Adults are approximately 17 mm long (25 mm = one inch)


Shades of brown on both the upper and lower body surfaces. You may also find gray or dark green color too. They are the typical "shield" shape of other stink bugs, almost as wide as they are long. They have patches of coppery or bluish-metallic colored punctures (small rounded depressions) on the head and pronotum. The name "stink bug" refers to the scent glands located on the dorsal surface of the abdomen and the underside of the thorax.

They can typically be found in meadows, fields, yards and gardens where they have easy access to herbaceous plants and shrubs. They prefer warmer temperatures, but can be found in areas with cold winters as long as they can hibernate when the weather turns cold.

When handled or disturbed, individuals will produce a fairly sweet odor from glands in the thorax, thus the common name. The openings for these glands are readily seen on the last thoracic segment towards the sides of the insect. To make a stink bug release an odor, hold the insect with your thumb and forefinger on the sides.

It feeds on a wide variety of host plants. Fruits attacked include apples, peaches, figs, mulberries, citrus fruits and persimmons. This true bug has also been reported on many ornamental plants, weeds, and soybeans. Feeding on tree fruits such as apple results in a characteristic distortion referred to as “cat facing,” that renders the fruit unmarketable.

To date, this insect has not become an important agricultural pest in Pennsylvania. Even though these insects are not known to cause harm to humans (anecdotal information suggests that they can cause a rash if crushed onto the skin) and do not reproduce inside structures such as houses, they cause concern when they become active and conspicuous in fall and spring. If many of them are squashed or pulled into a vacuum cleaner, their smell can be quite apparent.

Stink Bug Prevention Tips

Before Bugs Enter a Building:

  • The first thing you can do to keep stink bugs out of the area surrounding your home is to weed your garden and yard. Stink bugs use weeds as cover; once their cover is gone, they are unlikely to stick around for long.
  • Mechanical exclusion is the best method to keep stink bugs from entering homes and buildings. Cracks around windows, doors, siding, utility pipes, behind chimneys, and underneath the wood fascia and other openings should be sealed with good quality silicone or silicone-latex caulk. Damaged screens on doors and windows should be repaired or replaced.
  • If the bugs have infiltrated your home, make sure you seal up any areas through which they may have come. Focus on the areas that may have been a potential entry point for them, and then try to vacuum them out. This way you can prevent from crushing them and having their smell released into your home which may attract other stink bugs. You may need to repeat the process several times before the problem is resolved.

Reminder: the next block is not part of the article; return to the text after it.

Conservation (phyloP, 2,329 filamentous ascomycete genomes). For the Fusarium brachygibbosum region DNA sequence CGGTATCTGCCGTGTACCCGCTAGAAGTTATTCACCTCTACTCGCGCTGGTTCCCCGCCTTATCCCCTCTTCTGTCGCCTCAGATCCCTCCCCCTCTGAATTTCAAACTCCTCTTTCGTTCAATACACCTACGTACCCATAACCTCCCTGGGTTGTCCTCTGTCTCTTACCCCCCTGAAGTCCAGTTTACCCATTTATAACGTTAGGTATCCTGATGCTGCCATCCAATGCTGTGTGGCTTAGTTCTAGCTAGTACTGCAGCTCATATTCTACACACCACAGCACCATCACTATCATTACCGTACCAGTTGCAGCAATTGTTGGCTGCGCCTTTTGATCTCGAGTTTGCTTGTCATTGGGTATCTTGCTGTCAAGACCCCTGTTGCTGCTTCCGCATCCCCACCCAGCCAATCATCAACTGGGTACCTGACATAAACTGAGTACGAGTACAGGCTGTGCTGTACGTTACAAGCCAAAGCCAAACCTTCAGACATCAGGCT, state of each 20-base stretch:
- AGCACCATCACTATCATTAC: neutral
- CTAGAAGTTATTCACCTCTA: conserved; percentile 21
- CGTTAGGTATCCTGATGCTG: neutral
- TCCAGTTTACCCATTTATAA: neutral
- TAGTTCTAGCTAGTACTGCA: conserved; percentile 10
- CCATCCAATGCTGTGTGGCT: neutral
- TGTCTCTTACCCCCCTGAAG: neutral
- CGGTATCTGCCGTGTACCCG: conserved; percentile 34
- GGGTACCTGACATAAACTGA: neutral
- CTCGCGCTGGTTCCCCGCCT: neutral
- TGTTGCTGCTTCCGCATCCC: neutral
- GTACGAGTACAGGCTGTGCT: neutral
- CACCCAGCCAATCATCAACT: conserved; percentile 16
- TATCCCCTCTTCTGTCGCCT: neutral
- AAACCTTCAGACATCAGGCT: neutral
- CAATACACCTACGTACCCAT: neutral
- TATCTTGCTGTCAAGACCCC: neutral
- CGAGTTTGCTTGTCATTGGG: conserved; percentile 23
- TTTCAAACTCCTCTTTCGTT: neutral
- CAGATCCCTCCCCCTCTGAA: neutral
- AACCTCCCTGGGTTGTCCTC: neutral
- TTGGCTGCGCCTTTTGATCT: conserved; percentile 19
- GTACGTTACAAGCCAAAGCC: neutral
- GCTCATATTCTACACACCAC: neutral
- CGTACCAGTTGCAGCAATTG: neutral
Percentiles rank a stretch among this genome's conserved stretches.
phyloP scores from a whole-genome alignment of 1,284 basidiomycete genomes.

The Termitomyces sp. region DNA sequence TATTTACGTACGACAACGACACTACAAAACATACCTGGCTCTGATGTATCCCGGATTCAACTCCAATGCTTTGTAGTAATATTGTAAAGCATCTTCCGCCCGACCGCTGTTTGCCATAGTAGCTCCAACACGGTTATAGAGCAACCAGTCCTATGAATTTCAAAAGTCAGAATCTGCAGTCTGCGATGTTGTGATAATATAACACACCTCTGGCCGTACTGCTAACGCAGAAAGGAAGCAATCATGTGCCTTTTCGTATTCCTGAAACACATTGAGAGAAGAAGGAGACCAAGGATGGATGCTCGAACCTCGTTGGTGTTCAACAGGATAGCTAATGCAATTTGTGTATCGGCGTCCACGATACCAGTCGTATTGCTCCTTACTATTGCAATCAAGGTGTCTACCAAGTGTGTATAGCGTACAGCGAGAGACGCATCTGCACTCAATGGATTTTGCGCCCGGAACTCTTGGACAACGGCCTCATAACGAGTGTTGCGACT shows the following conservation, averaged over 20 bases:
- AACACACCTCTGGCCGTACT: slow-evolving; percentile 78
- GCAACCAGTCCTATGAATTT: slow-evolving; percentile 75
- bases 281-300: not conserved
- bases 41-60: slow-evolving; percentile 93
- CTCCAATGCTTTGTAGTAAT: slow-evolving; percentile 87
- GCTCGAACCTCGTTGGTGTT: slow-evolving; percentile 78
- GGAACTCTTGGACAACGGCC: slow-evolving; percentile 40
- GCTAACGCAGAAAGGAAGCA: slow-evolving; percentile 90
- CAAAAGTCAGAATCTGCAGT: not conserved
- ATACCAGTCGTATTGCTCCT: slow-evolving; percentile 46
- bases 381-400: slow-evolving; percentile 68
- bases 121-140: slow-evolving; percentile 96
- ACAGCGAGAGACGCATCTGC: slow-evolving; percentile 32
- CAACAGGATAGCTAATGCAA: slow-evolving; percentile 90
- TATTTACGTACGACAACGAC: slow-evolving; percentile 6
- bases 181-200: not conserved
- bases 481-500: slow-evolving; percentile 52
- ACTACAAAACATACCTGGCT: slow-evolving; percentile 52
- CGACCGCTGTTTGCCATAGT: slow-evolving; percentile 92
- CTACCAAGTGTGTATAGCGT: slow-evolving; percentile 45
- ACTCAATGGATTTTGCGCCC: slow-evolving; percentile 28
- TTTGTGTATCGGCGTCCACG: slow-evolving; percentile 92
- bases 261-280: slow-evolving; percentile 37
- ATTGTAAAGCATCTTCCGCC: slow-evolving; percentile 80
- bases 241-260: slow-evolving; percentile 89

• Exterior applications of insecticides may offer some relief from infestations where the task of completely sealing the exterior is difficult or impossible. Applications should be done in the fall just prior to bug congregation.

After Stink Bugs Have Entered the Structure:

  • If numerous bugs are entering the living areas of the home, attempt to locate the openings where the insects gain access. Typically, stink bugs will emerge from cracks under or behind baseboards, around window and door trim, and around exhaust fans or lights in ceilings. Seal these openings with caulk or other suitable materials to prevent the insects from crawling out. Both live and dead stink bugs can be removed from interior areas with the aid of a vacuum cleaner – however, the vacuum may acquire the smell of stink bugs for a period of time.
  • Some people think that stink bugs can do damage to your home, or even your health, once they get inside. They can’t. They don’t cause damage or transmit diseases and are perfectly harmless. If they enter your home they are simply looking for shelter from the cold. Simply scoop them up by the tail end (although you might get sprayed for doing it) and move them to an area outside of your home.
  • It is not advisable to use an insecticide inside after the insects have gained access to the wall voids or attic areas. Although insecticidal dust treatments to these voids may kill hundreds of bugs.

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